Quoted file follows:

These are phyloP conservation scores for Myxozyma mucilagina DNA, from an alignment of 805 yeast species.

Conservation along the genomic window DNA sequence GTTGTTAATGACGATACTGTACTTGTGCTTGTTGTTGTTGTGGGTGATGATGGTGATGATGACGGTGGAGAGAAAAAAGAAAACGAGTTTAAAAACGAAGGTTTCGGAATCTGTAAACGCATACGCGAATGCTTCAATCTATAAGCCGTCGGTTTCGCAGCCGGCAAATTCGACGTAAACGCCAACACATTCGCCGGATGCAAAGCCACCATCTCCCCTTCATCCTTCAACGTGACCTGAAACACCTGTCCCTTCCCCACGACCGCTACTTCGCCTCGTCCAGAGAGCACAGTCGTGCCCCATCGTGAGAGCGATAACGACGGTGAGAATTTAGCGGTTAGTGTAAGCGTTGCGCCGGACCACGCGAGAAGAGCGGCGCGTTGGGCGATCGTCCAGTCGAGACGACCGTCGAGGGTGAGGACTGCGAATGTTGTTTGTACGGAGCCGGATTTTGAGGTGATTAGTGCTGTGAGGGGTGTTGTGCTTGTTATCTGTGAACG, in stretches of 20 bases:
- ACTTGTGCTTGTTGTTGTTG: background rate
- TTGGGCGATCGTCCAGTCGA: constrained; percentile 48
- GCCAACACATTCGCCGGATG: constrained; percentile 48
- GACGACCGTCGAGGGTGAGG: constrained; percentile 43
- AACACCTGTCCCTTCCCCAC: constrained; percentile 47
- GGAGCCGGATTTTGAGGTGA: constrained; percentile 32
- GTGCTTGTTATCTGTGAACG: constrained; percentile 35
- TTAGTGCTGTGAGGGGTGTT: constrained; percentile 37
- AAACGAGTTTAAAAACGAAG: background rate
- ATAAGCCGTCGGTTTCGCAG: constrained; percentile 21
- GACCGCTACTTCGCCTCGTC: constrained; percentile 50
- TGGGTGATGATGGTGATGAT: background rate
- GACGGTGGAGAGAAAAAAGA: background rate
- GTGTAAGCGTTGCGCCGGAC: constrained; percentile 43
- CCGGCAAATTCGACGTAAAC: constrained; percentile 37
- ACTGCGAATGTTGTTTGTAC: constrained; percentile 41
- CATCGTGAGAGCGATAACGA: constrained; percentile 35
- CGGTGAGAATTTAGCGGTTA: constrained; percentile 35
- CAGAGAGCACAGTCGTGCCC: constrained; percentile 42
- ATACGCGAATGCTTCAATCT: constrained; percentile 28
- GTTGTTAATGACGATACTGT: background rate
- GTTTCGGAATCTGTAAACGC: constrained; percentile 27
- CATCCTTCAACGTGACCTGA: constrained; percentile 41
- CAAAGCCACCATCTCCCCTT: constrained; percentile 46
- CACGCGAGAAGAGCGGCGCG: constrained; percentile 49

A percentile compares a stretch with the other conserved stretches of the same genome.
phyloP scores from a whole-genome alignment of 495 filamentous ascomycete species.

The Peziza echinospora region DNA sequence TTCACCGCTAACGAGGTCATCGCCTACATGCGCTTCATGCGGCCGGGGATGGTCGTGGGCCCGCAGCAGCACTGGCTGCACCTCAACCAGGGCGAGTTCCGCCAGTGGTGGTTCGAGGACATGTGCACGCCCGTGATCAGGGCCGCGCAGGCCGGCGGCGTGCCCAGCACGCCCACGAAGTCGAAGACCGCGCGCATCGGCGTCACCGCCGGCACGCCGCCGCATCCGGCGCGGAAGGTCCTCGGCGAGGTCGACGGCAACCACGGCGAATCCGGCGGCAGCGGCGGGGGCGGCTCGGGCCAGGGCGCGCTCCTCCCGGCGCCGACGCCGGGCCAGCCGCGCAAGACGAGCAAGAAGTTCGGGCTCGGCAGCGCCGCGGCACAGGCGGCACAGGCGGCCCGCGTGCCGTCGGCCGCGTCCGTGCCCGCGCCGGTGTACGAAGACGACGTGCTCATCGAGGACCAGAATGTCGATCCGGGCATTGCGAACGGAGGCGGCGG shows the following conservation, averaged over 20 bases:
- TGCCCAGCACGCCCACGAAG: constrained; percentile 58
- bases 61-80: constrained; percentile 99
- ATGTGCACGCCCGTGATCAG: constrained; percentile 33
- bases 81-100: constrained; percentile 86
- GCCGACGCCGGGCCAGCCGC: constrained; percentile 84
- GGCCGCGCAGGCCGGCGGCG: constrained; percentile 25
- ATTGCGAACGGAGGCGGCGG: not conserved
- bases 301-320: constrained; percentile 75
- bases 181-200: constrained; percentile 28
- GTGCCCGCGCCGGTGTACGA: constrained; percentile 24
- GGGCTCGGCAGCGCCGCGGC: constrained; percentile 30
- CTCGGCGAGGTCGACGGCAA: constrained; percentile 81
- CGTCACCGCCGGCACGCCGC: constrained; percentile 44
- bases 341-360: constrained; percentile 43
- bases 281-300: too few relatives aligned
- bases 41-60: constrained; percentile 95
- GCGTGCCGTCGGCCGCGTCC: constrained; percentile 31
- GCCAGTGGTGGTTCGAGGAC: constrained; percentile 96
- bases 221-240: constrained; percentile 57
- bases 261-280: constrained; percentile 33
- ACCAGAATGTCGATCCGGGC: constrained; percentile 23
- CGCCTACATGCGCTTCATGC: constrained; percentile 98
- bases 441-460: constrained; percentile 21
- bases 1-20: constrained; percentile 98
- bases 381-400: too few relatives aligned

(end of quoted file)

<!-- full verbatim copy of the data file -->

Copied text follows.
These are phyloP conservation scores for Myxozyma mucilagina DNA, from an alignment of 805 yeast species.

Conservation along the genomic window DNA sequence GTTGTTAATGACGATACTGTACTTGTGCTTGTTGTTGTTGTGGGTGATGATGGTGATGATGACGGTGGAGAGAAAAAAGAAAACGAGTTTAAAAACGAAGGTTTCGGAATCTGTAAACGCATACGCGAATGCTTCAATCTATAAGCCGTCGGTTTCGCAGCCGGCAAATTCGACGTAAACGCCAACACATTCGCCGGATGCAAAGCCACCATCTCCCCTTCATCCTTCAACGTGACCTGAAACACCTGTCCCTTCCCCACGACCGCTACTTCGCCTCGTCCAGAGAGCACAGTCGTGCCCCATCGTGAGAGCGATAACGACGGTGAGAATTTAGCGGTTAGTGTAAGCGTTGCGCCGGACCACGCGAGAAGAGCGGCGCGTTGGGCGATCGTCCAGTCGAGACGACCGTCGAGGGTGAGGACTGCGAATGTTGTTTGTACGGAGCCGGATTTTGAGGTGATTAGTGCTGTGAGGGGTGTTGTGCTTGTTATCTGTGAACG, in stretches of 20 bases:
- ACTTGTGCTTGTTGTTGTTG: background rate
- TTGGGCGATCGTCCAGTCGA: constrained; percentile 48
- GCCAACACATTCGCCGGATG: constrained; percentile 48
- GACGACCGTCGAGGGTGAGG: constrained; percentile 43
- AACACCTGTCCCTTCCCCAC: constrained; percentile 47
- GGAGCCGGATTTTGAGGTGA: constrained; percentile 32
- GTGCTTGTTATCTGTGAACG: constrained; percentile 35
- TTAGTGCTGTGAGGGGTGTT: constrained; percentile 37
- AAACGAGTTTAAAAACGAAG: background rate
- ATAAGCCGTCGGTTTCGCAG: constrained; percentile 21
- GACCGCTACTTCGCCTCGTC: constrained; percentile 50
- TGGGTGATGATGGTGATGAT: background rate
- GACGGTGGAGAGAAAAAAGA: background rate
- GTGTAAGCGTTGCGCCGGAC: constrained; percentile 43
- CCGGCAAATTCGACGTAAAC: constrained; percentile 37
- ACTGCGAATGTTGTTTGTAC: constrained; percentile 41
- CATCGTGAGAGCGATAACGA: constrained; percentile 35
- CGGTGAGAATTTAGCGGTTA: constrained; percentile 35
- CAGAGAGCACAGTCGTGCCC: constrained; percentile 42
- ATACGCGAATGCTTCAATCT: constrained; percentile 28
- GTTGTTAATGACGATACTGT: background rate
- GTTTCGGAATCTGTAAACGC: constrained; percentile 27
- CATCCTTCAACGTGACCTGA: constrained; percentile 41
- CAAAGCCACCATCTCCCCTT: constrained; percentile 46
- CACGCGAGAAGAGCGGCGCG: constrained; percentile 49

A percentile compares a stretch with the other conserved stretches of the same genome.
phyloP scores from a whole-genome alignment of 495 filamentous ascomycete species.

The Peziza echinospora region DNA sequence TTCACCGCTAACGAGGTCATCGCCTACATGCGCTTCATGCGGCCGGGGATGGTCGTGGGCCCGCAGCAGCACTGGCTGCACCTCAACCAGGGCGAGTTCCGCCAGTGGTGGTTCGAGGACATGTGCACGCCCGTGATCAGGGCCGCGCAGGCCGGCGGCGTGCCCAGCACGCCCACGAAGTCGAAGACCGCGCGCATCGGCGTCACCGCCGGCACGCCGCCGCATCCGGCGCGGAAGGTCCTCGGCGAGGTCGACGGCAACCACGGCGAATCCGGCGGCAGCGGCGGGGGCGGCTCGGGCCAGGGCGCGCTCCTCCCGGCGCCGACGCCGGGCCAGCCGCGCAAGACGAGCAAGAAGTTCGGGCTCGGCAGCGCCGCGGCACAGGCGGCACAGGCGGCCCGCGTGCCGTCGGCCGCGTCCGTGCCCGCGCCGGTGTACGAAGACGACGTGCTCATCGAGGACCAGAATGTCGATCCGGGCATTGCGAACGGAGGCGGCGG shows the following conservation, averaged over 20 bases:
- TGCCCAGCACGCCCACGAAG: constrained; percentile 58
- bases 61-80: constrained; percentile 99
- ATGTGCACGCCCGTGATCAG: constrained; percentile 33
- bases 81-100: constrained; percentile 86
- GCCGACGCCGGGCCAGCCGC: constrained; percentile 84
- GGCCGCGCAGGCCGGCGGCG: constrained; percentile 25
- ATTGCGAACGGAGGCGGCGG: not conserved
- bases 301-320: constrained; percentile 75
- bases 181-200: constrained; percentile 28
- GTGCCCGCGCCGGTGTACGA: constrained; percentile 24
- GGGCTCGGCAGCGCCGCGGC: constrained; percentile 30
- CTCGGCGAGGTCGACGGCAA: constrained; percentile 81
- CGTCACCGCCGGCACGCCGC: constrained; percentile 44
- bases 341-360: constrained; percentile 43
- bases 281-300: too few relatives aligned
- bases 41-60: constrained; percentile 95
- GCGTGCCGTCGGCCGCGTCC: constrained; percentile 31
- GCCAGTGGTGGTTCGAGGAC: constrained; percentile 96
- bases 221-240: constrained; percentile 57
- bases 261-280: constrained; percentile 33
- ACCAGAATGTCGATCCGGGC: constrained; percentile 23
- CGCCTACATGCGCTTCATGC: constrained; percentile 98
- bases 441-460: constrained; percentile 21
- bases 1-20: constrained; percentile 98
- bases 381-400: too few relatives aligned